Mike Daisey and the inconvenient truth

When storytellers exaggerate facts -- as a "This American Life" episode about Apple did -- the audience loses

By Mark Oppenheimer
Published March 19, 2012 4:35PM (UTC)
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In this undated image released by The Public Theater, Mike Daisey is shown in a scene from "The Agony and The Ecstasy of Steve Jobs," in New York. Daisey, whose latest show has been being credited with sparking probes into how Apple's high-tech devices are made, is finding himself under fire for distorting the truth. The public radio show “This American Life” retracted a story Friday, March 16, 2012, that it broadcast in January about what Daisey said he saw while visiting a factory in China where iPads and iPhones are made. (AP Photo/The Public Theater, Stan Barouh) (AP)

I can’t be the only listener who thought this past weekend’s edition of “This American Life,” the public-radio show, was among the most compelling work Ira Glass and his team of producers had ever done. As I sat in my rental car stuck in Los Angeles gridlock listening to the radio, I felt certain I was part of a community of people across the country listening to the radio thinking Unbelievable.

Episode 460, “Retraction,” was an hour-long correction to Episode 454, “Mr. Daisey and the Apple Factory,” which aired January 6. That episode was a special hour-long condensation of Mike Daisey’s one-man show, “The Agony and the Ecstasy of Steve Jobs.” In that show, which ended Sunday in New York and heads next to Washington, D.C., Daisey recounts his trip to China to interview workers in the Foxconn factory, which makes Apple products. And in fact that episode — in which Daisey describes meeting workers who had to sleep in prison-like barracks; whose hands shook from the neurotoxins in cleaning solutions that Apple forced them to handle; whose arms were mangled from industrial accidents for which they were not compensated — had also been among the most compelling hours of radio I had ever heard. It launched Daisey into a role as a nationally prominent critic of Apple, appearing on MSNBC and elsewhere.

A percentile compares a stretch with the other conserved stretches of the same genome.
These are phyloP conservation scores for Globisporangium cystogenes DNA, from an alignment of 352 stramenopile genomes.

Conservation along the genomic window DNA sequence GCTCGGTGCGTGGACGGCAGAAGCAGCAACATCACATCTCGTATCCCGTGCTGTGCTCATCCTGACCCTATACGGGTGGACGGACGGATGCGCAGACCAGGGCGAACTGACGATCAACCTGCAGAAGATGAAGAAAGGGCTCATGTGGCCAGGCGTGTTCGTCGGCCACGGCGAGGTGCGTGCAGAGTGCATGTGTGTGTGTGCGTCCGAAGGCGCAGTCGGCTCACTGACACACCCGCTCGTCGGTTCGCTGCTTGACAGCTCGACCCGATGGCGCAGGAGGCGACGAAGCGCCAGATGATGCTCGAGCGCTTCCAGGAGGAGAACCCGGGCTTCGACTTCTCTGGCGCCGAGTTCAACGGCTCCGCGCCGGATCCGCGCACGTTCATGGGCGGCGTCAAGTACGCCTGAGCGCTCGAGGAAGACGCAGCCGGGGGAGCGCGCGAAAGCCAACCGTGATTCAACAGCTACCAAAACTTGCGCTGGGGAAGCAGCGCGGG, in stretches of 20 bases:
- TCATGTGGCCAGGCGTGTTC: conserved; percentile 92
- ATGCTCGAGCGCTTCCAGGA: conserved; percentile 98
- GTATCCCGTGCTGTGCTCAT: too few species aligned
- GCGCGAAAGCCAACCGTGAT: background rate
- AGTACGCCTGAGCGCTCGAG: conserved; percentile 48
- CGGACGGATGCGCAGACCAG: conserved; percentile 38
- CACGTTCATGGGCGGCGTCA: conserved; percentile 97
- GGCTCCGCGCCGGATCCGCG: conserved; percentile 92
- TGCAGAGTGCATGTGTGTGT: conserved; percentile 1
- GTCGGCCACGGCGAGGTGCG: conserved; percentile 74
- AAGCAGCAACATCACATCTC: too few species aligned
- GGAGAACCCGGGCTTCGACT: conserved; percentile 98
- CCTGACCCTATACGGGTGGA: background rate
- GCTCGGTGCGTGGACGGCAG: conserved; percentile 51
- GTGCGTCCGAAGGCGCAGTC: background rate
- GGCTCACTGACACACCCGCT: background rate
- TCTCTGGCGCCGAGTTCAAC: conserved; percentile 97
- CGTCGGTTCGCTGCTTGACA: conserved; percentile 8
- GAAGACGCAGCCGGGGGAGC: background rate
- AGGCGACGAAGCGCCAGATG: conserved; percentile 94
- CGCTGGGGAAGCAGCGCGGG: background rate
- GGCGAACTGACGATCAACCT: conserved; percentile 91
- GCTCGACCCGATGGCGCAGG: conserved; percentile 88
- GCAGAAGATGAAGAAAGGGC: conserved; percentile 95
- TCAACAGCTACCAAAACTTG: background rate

But it turned out that Daisey had invented some scenes, exaggerated others, and could not prove the veracity of still others. The flim-flammery was uncovered by a China-based “Marketplace” reporter who heard the Daisey episode and thought it sounded fishy. He tracked down Daisey’s translator — whom Daisey, during the “TAL” fact-checking process, had told Glass and his producers could not be found — and she said, in effect, that much of what Daisey said in his show, and on the radio, had not happened that way.

For the details, go listen to “Retraction” — not for nothing did Steve Martin tweet, about this episode, “A standing ovation and a boy scout salute to the dignity of ‘This American Life.’” Or you can read the transcript here. Not only is the episode Tylenol-like in helping a trusted brand recover from a notorious tampering scandal, but it reveals Ira Glass to be a ruthless cross-examiner. The scenes in which he grills Mike Daisey about his deceptions — in which we hear Daisey’s long silences, which Glass cruelly refuses to edit out, and Glass’s blunt declarations that “I don’t believe you” and “I think you’re kidding yourself” — reveal Glass to be something of a radio avenger for truth. When print journalists fabricate stories, or even just make severe errors, we readers are never privy to their dressings-down by their editors. Daisey had the misfortune of going unethical on a radio show, on Ira’s show, and now Ira goes all Foxconn on Daisey, as America listens.

There is no question that Daisey got what he deserved, and that Glass did what he had to do. In fact, I can’t get over the schadenfreude of hearing a malefactor get his comeuppance so publicly.


On the other hand, I still like Mike Daisey.